• 100 Grand Candy Bar
  • Wonka Nerds, Gummies, Kazoozles, Everlasting Gobstoppers, Wonka Bars (Regarding Nerds candies, according to the company, these are processed in a facility that also processes wheat and therefore they cannot ensure these are GF.)
  • Sweetarts
  • Chewy Spree candies

 

From Mars Chocolate:

  • Original Milky Way bar
  • Dove Cinnamon Graham Chocolates
  • Dove Promises Cookies and Cream
  • Pretzel M&Ms and certain varieties of flavored M&Ms, but Mars urges consumers to read each label before consuming to get the latest allergen update on products.
  • Mars bar
  • Twix candy bars

Note: I Nima tested Snickers Almond Fun Size bar and the device returned a “gluten found” result. 

 

I hope this list helps you make the best choices for your special diet. If you have updated information or other candies you’d like me to add, please leave a comment below so that I can update this page.

Happy and Safe Gluten-Free Halloween!

14 Comments

  1. NM

    Awesome information! Thank you!

    Reply


  2. turtles candy

    Keeep this going please, great job!

    Reply


  3. PJ

    Such helpful information, thank you! I had no idea original milky way’s were not gluten free!

    Reply


  4. NickiB

    Loved the M&M’s faces on your “Gluten Found” pictures! Says it all, indeed.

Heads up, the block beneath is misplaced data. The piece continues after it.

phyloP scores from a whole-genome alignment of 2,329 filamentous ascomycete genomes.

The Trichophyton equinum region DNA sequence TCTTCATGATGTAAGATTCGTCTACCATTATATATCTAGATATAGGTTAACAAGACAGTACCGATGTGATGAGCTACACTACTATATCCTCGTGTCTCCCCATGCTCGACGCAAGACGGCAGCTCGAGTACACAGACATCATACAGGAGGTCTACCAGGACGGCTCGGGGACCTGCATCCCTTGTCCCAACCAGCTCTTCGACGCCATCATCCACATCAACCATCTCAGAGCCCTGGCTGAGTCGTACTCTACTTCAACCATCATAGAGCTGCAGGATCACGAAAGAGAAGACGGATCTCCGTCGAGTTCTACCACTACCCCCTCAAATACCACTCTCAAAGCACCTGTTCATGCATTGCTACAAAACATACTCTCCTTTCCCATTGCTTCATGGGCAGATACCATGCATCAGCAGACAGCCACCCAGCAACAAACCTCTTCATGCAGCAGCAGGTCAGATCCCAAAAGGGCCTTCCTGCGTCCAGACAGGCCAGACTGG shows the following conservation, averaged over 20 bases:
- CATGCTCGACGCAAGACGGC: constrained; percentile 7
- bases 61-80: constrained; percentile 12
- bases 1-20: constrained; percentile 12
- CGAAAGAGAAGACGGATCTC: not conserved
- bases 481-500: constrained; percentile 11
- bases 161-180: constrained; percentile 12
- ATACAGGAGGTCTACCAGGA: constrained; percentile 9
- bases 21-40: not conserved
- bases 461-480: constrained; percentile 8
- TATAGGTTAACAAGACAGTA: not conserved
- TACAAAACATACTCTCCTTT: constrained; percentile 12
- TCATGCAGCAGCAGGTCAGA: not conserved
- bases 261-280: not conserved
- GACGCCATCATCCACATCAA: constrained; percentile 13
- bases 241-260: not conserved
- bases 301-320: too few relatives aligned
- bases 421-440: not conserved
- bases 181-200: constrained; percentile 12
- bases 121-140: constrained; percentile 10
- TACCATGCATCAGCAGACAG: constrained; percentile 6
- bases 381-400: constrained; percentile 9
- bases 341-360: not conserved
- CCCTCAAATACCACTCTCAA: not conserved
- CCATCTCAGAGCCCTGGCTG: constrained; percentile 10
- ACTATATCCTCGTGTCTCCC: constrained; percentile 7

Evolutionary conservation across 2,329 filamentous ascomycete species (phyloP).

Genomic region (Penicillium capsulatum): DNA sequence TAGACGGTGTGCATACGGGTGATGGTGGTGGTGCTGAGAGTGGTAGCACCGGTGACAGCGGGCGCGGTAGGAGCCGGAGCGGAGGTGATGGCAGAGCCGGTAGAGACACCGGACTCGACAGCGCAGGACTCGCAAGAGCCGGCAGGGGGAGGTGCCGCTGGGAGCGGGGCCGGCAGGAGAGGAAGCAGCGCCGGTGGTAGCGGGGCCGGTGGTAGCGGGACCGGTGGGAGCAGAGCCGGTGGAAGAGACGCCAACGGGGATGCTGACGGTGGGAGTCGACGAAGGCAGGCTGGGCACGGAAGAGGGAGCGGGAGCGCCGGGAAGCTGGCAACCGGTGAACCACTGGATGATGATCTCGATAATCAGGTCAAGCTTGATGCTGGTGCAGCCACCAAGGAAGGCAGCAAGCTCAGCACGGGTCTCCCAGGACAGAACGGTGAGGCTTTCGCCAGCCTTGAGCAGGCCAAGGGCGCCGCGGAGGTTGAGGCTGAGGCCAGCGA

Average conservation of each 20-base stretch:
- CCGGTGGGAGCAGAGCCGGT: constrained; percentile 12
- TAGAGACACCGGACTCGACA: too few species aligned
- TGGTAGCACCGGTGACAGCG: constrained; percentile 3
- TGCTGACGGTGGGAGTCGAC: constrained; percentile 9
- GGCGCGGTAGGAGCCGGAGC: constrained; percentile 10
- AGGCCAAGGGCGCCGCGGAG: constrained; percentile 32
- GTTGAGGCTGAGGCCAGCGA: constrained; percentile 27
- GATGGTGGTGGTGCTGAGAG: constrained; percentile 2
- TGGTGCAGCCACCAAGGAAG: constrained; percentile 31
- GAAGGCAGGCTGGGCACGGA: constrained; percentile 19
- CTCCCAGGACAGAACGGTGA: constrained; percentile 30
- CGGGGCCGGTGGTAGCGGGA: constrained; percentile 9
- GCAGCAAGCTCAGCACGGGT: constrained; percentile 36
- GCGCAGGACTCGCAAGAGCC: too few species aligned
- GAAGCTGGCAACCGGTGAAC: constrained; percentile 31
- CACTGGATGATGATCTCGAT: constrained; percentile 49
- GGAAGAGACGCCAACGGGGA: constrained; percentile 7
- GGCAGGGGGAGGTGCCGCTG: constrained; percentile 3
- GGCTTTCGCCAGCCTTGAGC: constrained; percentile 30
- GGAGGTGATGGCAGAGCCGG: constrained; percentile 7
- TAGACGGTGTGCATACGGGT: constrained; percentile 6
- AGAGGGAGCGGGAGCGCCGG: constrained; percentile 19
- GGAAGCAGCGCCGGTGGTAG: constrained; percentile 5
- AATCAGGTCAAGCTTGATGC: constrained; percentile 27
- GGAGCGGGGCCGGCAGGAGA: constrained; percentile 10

It is a little concerning, considering we do sometimes pick up a small bag of M&M’s at check-out for the kids to share on our ride home. It is usually just the plain, peanut, or peanut butter flavor, and not a specialty one, but still! And none of the packaging indicates that it is processed in a facility, with wheat, etc etc. I may have to re-think them.
    The snickers almond is also concerning, because while I don’t normally eat candy bars, a Snickers Almond is something I like to enjoy maybe once or twice a year.

    Now I have a good excuse to order the delicious looking and sounding specialty ones to have on hand!

    Thank you, Thank you so much for this list!!

    Reply


    • Gluten Free Gigi

      Keep in mind, the M&Ms that tested “gluten found” were the seasonal flavors that aren’t typically gluten-free. Some use gluten ingredients, others are contaminated. The manufacturer states to ALWAYS read the label because they can be manufactured in different facilities. Also, the plain ones were “no gluten detected”, which is great since those are supposed to be GF. I would probably have them occasionally except the peanut cross-contamination issue, so I can’t. Snickers almond was VERY surprising to me! I’m going to do more testing on that, and other candies, so be sure to watch the eNewsletter mid-Oct. for that special report. It will not be on this list, as I am doing it with another company, so it will be eNewsletter only but will have TONS of candies Nima tested!! :) I’m glad this was useful – hope you have a happy Halloween! xo

      Reply


  5. Katie

    I am shocked with the Snickers Almond. I was glutening myself and blaming it on other things! (I have only ever had 2 but STILL!) I would be interested to know how the pumpkin Reese’s test with the detector. Thank you!